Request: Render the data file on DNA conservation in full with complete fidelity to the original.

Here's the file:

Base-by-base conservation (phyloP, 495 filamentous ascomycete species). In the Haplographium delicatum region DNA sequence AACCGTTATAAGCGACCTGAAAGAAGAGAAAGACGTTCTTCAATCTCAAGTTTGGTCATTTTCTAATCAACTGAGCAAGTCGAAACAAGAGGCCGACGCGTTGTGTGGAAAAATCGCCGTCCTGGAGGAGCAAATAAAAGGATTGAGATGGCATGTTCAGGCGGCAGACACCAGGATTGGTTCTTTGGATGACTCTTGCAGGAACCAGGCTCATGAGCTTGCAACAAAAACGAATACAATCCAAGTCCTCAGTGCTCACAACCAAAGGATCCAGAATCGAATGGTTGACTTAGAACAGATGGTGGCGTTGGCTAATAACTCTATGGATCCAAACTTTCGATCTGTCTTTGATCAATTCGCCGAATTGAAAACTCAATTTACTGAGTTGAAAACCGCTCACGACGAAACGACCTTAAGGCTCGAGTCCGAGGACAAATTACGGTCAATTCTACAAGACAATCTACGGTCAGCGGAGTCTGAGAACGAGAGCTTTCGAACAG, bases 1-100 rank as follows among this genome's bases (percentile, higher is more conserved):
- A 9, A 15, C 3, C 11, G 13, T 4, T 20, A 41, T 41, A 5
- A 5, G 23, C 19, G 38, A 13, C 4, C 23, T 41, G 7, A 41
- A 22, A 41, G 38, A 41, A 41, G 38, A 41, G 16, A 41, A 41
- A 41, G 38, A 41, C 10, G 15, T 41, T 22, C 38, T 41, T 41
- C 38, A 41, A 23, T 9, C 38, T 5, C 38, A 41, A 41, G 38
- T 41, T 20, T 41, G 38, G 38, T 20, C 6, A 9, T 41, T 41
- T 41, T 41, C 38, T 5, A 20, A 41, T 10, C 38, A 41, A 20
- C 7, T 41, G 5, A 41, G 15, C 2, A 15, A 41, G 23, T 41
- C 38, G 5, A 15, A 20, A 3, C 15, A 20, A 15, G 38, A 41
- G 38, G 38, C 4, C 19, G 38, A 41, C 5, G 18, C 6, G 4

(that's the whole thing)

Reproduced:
Base-by-base conservation (phyloP, 495 filamentous ascomycete species). In the Haplographium delicatum region DNA sequence AACCGTTATAAGCGACCTGAAAGAAGAGAAAGACGTTCTTCAATCTCAAGTTTGGTCATTTTCTAATCAACTGAGCAAGTCGAAACAAGAGGCCGACGCGTTGTGTGGAAAAATCGCCGTCCTGGAGGAGCAAATAAAAGGATTGAGATGGCATGTTCAGGCGGCAGACACCAGGATTGGTTCTTTGGATGACTCTTGCAGGAACCAGGCTCATGAGCTTGCAACAAAAACGAATACAATCCAAGTCCTCAGTGCTCACAACCAAAGGATCCAGAATCGAATGGTTGACTTAGAACAGATGGTGGCGTTGGCTAATAACTCTATGGATCCAAACTTTCGATCTGTCTTTGATCAATTCGCCGAATTGAAAACTCAATTTACTGAGTTGAAAACCGCTCACGACGAAACGACCTTAAGGCTCGAGTCCGAGGACAAATTACGGTCAATTCTACAAGACAATCTACGGTCAGCGGAGTCTGAGAACGAGAGCTTTCGAACAG, bases 1-100 rank as follows among this genome's bases (percentile, higher is more conserved):
- A 9, A 15, C 3, C 11, G 13, T 4, T 20, A 41, T 41, A 5
- A 5, G 23, C 19, G 38, A 13, C 4, C 23, T 41, G 7, A 41
- A 22, A 41, G 38, A 41, A 41, G 38, A 41, G 16, A 41, A 41
- A 41, G 38, A 41, C 10, G 15, T 41, T 22, C 38, T 41, T 41
- C 38, A 41, A 23, T 9, C 38, T 5, C 38, A 41, A 41, G 38
- T 41, T 20, T 41, G 38, G 38, T 20, C 6, A 9, T 41, T 41
- T 41, T 41, C 38, T 5, A 20, A 41, T 10, C 38, A 41, A 20
- C 7, T 41, G 5, A 41, G 15, C 2, A 15, A 41, G 23, T 41
- C 38, G 5, A 15, A 20, A 3, C 15, A 20, A 15, G 38, A 41
- G 38, G 38, C 4, C 19, G 38, A 41, C 5, G 18, C 6, G 4